• BullB Man

    It all looks pretty promising until the idea begins to grow by itself without being under some serious considerations of limitation and feasibility. Uncontrolled ambition is often the stopper of great works. Hope it was just my negativism. Overall one of the few ideas that came up in the last decades that seems truly exciting.

  • Marko Kevin Grilc

    So if computers will make all the codes and programing, what whill programers or the rest of humanity do?

  • Paul H

    The behavior of object images presented here have a vanishing point of reference. It is irreducible because it can expand and reduce in a infinite state. But the images are viewed from one single state. You can perform this in multi dimensional sates with the right mathematical formulas.

  • theendlesssuffering

    This guy is a fucking genius. Why am I not surprised that the comment section is filled with typical dimwitted moronic Youtube watching bottom-feeders that can't recognize genius when they witness it?

  • Dorin Vaden

    He has wonderful Ideas that parallele the Holodeck in Startrek with the computer actively helping. He's losing the audience though based on his marketing like pitch. Naming it after himself slam dunkks it for the smaller minded. He should have thought about that

  • Emo Nemo

    No offence to Stephen, but the programming language Mathematica sucks. Matlab is used more (engineers mostly) because its a simpler language to code. Python beats the living snot of both of these software/languages when it comes down to code readability and software maintenance (oh and its free). Now Wolfram Alpha, that is beautiful, but so far just gimmicky. Future of programming will be more usage of symbolic programming and pseudocode.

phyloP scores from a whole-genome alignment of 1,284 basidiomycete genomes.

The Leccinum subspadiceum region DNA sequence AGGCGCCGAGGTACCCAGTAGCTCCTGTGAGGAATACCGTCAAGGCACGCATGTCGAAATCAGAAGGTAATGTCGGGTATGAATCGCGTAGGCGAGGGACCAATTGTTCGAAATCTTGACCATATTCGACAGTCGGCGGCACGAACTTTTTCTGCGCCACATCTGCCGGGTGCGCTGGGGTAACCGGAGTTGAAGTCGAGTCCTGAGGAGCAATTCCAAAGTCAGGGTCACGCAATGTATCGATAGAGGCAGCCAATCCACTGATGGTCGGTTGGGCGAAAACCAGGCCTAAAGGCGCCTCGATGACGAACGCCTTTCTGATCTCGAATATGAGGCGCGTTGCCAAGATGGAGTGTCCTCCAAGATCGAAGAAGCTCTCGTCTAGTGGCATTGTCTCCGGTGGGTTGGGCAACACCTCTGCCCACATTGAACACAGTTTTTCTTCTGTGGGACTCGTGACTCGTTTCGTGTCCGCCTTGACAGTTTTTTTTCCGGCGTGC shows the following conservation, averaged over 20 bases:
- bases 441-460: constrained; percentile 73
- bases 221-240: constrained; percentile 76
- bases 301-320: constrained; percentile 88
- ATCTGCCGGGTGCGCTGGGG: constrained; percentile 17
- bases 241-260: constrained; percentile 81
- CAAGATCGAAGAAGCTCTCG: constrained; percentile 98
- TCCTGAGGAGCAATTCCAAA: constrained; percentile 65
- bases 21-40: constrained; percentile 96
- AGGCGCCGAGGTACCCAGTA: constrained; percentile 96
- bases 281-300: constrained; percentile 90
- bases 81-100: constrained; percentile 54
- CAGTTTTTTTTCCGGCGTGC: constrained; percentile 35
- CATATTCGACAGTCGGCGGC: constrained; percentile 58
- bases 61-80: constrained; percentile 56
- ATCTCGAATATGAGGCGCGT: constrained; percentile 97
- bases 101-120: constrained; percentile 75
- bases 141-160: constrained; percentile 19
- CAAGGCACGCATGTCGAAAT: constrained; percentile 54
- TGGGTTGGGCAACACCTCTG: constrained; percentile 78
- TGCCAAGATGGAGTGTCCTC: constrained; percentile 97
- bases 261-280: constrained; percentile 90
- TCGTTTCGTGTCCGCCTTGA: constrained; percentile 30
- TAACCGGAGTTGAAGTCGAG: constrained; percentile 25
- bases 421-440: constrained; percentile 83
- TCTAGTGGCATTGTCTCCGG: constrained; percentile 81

• gbiota1

    If you accuse Wolfram of being egotistical, what idea do you think is the most important in 100 years, and why aren't you working on that?

    If you accuse him of being narcissistic, what is narcissistic about admiring Galileo, aspiring to follow his example, and then actually doing it?

  • Kam hing Pang

    I saw title is only Chinese description,but so
    many English review。
    Do people see this title is english ?

  • David Brown

    "… a whole new kind of science …" I say that Milgrom is the Kepler of contemporary cosmology. Google "witten milgrom".

  • Bryce Clark

    Computing "everything" is a stretch; I would think of Goya's "Sleep of Reason"; but this is a cool program he's built.

  • SHAH

    I wish it would include Models in Electro optics. Can we figure out how far a way we can detect a man with a night vision goggle or a pair of Binocular?